Busy day in the Senate

BUSY DAY IN THE SENATE…. The Senate debate over health care reform formally began six days ago, and immediately got bogged down. Progress came in fits and starts, but movement came at a snail’s pace.

This upcoming week is likely to be more interesting, starting today at 2 p.m. (ET).

With the Senate clashing over health care legislation through the weekend, President Obama will head to Capitol Hill on Sunday afternoon to meet with the Democratic caucus in a session that aides at both ends of Pennsylvania Avenue said was designed to galvanize lawmakers, even as they remain internally divided over many important issues.

The visit will come on the heels of several key meetings among senators yesterday. What was expected to be a fairly quiet day was anything but. Groups of liberal and conservative Democratic senators met in the morning to negotiate on the public option, followed by breakout meetings between the contingents in the afternoon, concluding with another joint meeting late yesterday. While the usual suspects were involved in the discussions, Sen. Chuck Schumer (D-N.Y.) acted as an intermediary. Sen. Joe Lieberman (I-Conn.) was invited to the talks, but did not attend. It’s unclear why.

Worth noting, of course, is Sen. Olympia Snowe’s (R-Maine) role — she sat down with the center-right Dems to hear their thoughts on the matter. It was her first participation in bipartisan talks since the Gang of Six effort failed in September. (Maine’s Susan Collins did not participate, but she is signaling a new-found interest in playing a constructive role.)

Details are sketchy, but the newest proposal is being referred to as the “OPM Plan,” in reference to the Office of Personnel Management. Sen. Blanche Lincoln (D-Ark.) appears to be its biggest champion.

There appeared to be serious consideration of a new proposal on the table: a national health plan similar to the Federal Employee Health Benefits Plan, which provides insurance to members of Congress and federal workers. It would be administered by the Office of Personnel Management, which oversees the federal plan, and all of the insurance options would be not-for-profit. […]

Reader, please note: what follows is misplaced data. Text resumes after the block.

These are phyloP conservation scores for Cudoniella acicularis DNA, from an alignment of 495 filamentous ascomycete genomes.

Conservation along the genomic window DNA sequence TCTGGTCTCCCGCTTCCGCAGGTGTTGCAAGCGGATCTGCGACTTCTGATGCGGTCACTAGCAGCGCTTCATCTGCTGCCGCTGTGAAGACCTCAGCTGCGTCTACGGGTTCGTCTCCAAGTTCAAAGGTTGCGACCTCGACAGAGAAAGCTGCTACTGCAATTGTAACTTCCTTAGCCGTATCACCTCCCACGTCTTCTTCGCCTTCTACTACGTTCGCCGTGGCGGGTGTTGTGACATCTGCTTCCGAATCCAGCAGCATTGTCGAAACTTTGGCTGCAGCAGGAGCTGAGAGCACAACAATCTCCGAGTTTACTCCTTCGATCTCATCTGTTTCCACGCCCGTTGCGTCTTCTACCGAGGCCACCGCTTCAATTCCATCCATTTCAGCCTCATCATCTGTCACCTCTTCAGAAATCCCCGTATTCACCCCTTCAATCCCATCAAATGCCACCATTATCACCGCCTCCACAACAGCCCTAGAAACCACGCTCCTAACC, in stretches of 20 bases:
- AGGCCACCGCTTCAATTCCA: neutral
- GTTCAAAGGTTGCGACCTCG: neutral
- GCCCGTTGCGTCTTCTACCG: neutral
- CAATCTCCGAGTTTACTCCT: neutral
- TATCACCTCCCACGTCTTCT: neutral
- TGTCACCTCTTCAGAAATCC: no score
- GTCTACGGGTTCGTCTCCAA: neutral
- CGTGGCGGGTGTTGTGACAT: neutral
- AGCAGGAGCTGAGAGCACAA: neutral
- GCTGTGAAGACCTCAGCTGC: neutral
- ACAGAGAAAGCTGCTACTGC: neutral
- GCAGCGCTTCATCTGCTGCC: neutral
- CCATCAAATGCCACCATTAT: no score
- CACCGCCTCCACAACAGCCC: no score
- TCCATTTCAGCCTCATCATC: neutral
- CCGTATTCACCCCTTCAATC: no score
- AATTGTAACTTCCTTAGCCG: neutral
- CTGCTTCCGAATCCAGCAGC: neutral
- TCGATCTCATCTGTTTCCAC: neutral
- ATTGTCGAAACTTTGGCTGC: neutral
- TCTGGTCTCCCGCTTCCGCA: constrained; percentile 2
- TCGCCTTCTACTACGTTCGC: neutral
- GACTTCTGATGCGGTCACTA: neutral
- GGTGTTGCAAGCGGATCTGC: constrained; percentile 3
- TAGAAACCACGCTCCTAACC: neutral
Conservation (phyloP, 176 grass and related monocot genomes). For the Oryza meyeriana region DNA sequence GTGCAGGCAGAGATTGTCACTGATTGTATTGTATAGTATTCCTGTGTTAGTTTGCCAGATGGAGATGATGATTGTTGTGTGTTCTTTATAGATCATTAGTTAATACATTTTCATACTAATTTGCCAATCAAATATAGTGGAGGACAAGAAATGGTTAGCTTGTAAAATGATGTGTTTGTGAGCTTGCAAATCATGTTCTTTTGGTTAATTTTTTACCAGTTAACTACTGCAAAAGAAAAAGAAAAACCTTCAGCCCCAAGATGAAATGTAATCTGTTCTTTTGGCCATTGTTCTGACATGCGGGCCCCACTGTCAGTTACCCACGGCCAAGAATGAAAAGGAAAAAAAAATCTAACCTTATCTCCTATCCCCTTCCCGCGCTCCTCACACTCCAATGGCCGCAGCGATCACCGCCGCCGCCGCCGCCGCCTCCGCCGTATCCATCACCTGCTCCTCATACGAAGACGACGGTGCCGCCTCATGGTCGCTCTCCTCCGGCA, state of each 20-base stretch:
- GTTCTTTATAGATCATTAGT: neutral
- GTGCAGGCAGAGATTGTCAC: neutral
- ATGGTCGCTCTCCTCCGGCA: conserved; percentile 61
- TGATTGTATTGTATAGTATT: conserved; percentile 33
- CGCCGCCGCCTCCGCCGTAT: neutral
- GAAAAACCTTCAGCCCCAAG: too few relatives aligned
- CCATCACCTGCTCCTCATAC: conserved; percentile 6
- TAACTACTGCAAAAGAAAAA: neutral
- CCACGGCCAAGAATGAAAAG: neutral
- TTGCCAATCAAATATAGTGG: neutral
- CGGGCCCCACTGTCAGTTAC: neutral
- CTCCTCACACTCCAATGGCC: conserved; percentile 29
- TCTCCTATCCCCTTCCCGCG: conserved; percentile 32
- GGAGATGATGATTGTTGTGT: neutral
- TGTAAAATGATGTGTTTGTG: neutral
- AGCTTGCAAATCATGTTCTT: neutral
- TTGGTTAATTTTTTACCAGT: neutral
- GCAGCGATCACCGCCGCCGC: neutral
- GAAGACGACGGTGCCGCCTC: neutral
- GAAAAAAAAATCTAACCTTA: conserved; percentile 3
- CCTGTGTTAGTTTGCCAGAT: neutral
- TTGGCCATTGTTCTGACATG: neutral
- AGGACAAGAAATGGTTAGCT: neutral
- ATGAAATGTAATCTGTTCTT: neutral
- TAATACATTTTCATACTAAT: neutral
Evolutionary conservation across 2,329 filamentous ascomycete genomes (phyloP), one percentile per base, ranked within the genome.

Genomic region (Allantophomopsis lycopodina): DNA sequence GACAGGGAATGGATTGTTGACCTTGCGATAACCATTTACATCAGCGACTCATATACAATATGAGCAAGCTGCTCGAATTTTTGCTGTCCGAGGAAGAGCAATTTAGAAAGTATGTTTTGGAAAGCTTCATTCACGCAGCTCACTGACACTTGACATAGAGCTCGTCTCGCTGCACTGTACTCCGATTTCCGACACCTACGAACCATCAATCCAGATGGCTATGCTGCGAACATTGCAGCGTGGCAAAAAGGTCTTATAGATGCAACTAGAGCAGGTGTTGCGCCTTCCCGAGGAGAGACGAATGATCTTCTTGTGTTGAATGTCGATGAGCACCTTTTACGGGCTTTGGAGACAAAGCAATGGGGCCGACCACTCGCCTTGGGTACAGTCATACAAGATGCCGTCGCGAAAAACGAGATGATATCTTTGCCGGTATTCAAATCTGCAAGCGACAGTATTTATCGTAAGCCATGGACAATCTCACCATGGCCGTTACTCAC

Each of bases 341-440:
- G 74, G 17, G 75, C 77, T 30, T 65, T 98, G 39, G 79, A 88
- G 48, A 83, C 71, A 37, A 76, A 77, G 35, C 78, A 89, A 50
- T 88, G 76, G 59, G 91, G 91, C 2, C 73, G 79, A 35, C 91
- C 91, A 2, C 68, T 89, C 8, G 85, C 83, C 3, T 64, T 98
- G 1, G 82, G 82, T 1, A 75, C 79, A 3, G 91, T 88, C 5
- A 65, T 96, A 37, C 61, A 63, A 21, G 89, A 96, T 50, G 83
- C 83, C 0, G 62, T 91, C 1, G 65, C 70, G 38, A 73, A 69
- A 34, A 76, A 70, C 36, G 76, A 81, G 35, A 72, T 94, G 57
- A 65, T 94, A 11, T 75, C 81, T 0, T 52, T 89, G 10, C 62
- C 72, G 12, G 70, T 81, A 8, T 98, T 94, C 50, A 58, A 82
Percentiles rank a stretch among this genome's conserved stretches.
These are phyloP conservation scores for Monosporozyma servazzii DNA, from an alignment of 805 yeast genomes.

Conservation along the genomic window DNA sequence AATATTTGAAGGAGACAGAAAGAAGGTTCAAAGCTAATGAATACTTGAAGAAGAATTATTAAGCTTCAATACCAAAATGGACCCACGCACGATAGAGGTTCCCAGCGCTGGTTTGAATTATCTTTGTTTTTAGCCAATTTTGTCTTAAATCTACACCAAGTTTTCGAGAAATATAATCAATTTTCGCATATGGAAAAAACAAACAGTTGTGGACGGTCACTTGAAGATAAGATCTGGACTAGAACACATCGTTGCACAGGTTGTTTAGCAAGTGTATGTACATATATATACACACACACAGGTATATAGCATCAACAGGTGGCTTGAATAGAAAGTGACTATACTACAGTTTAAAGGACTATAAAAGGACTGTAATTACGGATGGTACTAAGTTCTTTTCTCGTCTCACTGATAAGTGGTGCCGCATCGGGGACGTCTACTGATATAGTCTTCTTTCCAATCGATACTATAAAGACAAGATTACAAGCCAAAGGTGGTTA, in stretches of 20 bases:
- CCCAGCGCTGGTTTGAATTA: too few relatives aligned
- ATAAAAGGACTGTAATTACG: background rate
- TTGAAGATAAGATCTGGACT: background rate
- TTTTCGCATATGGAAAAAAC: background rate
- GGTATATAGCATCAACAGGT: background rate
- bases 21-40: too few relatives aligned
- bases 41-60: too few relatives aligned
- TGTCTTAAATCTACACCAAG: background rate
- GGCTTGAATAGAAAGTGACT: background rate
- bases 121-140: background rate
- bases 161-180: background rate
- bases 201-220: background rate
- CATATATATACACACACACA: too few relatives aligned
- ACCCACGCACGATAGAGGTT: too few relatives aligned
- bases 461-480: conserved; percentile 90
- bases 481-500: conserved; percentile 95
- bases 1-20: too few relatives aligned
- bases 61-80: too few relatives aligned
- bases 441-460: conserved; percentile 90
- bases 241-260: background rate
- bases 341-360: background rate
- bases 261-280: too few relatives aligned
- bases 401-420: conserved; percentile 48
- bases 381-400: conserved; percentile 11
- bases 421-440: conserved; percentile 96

Details on the latest proposal for the public option were limited late Saturday. Brown described it as a take-off of the Federal Employee Health Benefits Plan. With the Office of Personnel Management as the administrator, the program would be separate from the Department of Health and Human Services, which regulates the insurance marketplace.

“It would be a national, not-for-profit,” Brown said. “(The Office of Personnel Management) would administer it. It would be any number of national not-for-profits that would compete nationally and they would take the place – more conservative members hope – of the public option. They would be in states and be running a kind of lookalike to a public option.”

The nonprofit insurance companies would “go to OPM and say I want to compete and then you show them you’ve got standing to compete,” Brown said.

Existing insurance companies could participate as long as their plan is not-for-profit, he said.

Lincoln said she, as well as Snowe and Majority Whip Dick Durbin (D-Ill.), has advocated a similar proposal in the past for small businesses. The Office of Personnel Management has been effective in negotiating affordable premiums and generous benefits in the Federal Employee Health Benefits Plan — and could presumably do the same under this expanded program, Lincoln said.

After the president’s visit at 2 p.m., the discussions are expected to begin again at 4, and extend into the evening. Rumor has it, the senators hope to have a deal struck on the public option within the next couple of days.